A: There has been no official announcement about this yet, but I wouldn’t be surprised if there is a ban on the sale of alcohol on October 26. The actual cremation will be taking place in the evening and it is unlikely that any bars will open that night. It is also possible that there might be a ban on the sale of alcohol for the main three days of the funeral, October 25-27.

Q: Are tourists expected to wear black?

A: You only need to wear black or grey if you are attending the funeral on Sanam Luang or at one of the many ceremonies held around the country.

Q: Will the shopping malls be closed?

The big shops rarely close for anything. Nothing officially has been announced on this, but I expect you will find the malls open as normal during the funeral. However, on the cremation day, and particularly in the evening, you might not find many people out and about. They will probably be at home watching the funeral on TV. So, smaller family run shops would most likely be closed on at least tOctober 26.

Q: Will the Grand Palace be open?

A: They have already announced that the Temple of the Emerald Buddha and the Grand Palace will be closed to the public during most of October. It will re-open again on October 30.

Q: Will temples near the Grand Palace, like the Reclining Buddha and Temple of Dawn be open?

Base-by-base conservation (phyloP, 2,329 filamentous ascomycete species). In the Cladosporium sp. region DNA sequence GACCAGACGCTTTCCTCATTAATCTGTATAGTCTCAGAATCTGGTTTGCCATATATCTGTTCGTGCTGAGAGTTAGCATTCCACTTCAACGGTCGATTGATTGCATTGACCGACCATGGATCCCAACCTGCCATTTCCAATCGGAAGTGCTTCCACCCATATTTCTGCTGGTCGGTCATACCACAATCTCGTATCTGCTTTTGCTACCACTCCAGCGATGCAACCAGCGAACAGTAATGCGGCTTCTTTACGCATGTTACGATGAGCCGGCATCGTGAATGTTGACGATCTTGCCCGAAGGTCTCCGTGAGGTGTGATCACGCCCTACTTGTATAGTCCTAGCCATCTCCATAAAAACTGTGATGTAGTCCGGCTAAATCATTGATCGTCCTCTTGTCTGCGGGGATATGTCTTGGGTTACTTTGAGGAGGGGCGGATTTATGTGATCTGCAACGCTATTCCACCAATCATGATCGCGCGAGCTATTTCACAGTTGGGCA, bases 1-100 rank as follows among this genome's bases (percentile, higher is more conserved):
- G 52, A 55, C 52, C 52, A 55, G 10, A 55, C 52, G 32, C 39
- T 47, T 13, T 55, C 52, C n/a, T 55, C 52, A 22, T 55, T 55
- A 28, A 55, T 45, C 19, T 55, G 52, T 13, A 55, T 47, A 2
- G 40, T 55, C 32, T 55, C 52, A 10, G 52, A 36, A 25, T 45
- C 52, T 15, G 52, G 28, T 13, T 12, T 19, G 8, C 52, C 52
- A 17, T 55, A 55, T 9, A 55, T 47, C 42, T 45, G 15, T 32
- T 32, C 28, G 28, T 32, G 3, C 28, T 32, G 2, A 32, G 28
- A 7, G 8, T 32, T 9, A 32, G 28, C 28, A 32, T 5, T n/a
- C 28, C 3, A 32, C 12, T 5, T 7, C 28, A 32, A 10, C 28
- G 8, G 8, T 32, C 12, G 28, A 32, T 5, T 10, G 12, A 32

A: I expect these will be open as normal.

Q: Is it best to avoid Bangkok during the funeral?

A: Bangkok is a big city and there is no reason to avoid it. However, there will be a big movement of people to Sanam Luang, the site of the royal crematorium. It is best to avoid all roads and the river in that area during the five-day funeral. In particular on October 26. Khao San Road is also in this area and I wouldn’t personally stay here during the funeral.

Q: Will tourist attractions be open during October?

A: I expect most will be open as normal. However, government-run museums will be closed on the public holidays on October 13, 23 and 26.

Q: Will anything be closed on the royal cremation day?

A: Many leisure kind of activities and attractions will be closed on October 26. An owner of a golf club has already told me they will close on this day.

Q: Will public transport like the skytrain, buses and boats be open as normal?

A: Yes, of course. Life does go on. But, they’ve already announced that some services will either be free or have reduced fares. I would think that the skytrain will be very busy at major intersections like Siam, Victory Monument and Saphan Taksin. The busy period will be October 25-27 with October 26 being the busiest.

About 2bagsandapack

Lifetime journalist, author, magazine editor and publisher, now semi-retired and traveling the world. My plan, after living in Costa Rica for 14 months, was to visit a new country in southern Europe every three months to experience the culture and the challenge of adapting to a new environment, while on a fixed income. That plan was sidetracked when I was offered a job in Indonesia, providing an opportunity to explore Asia. Indonesia lasted for a 4 wonderful years but I have now moved on to Hua Hin, Thailand.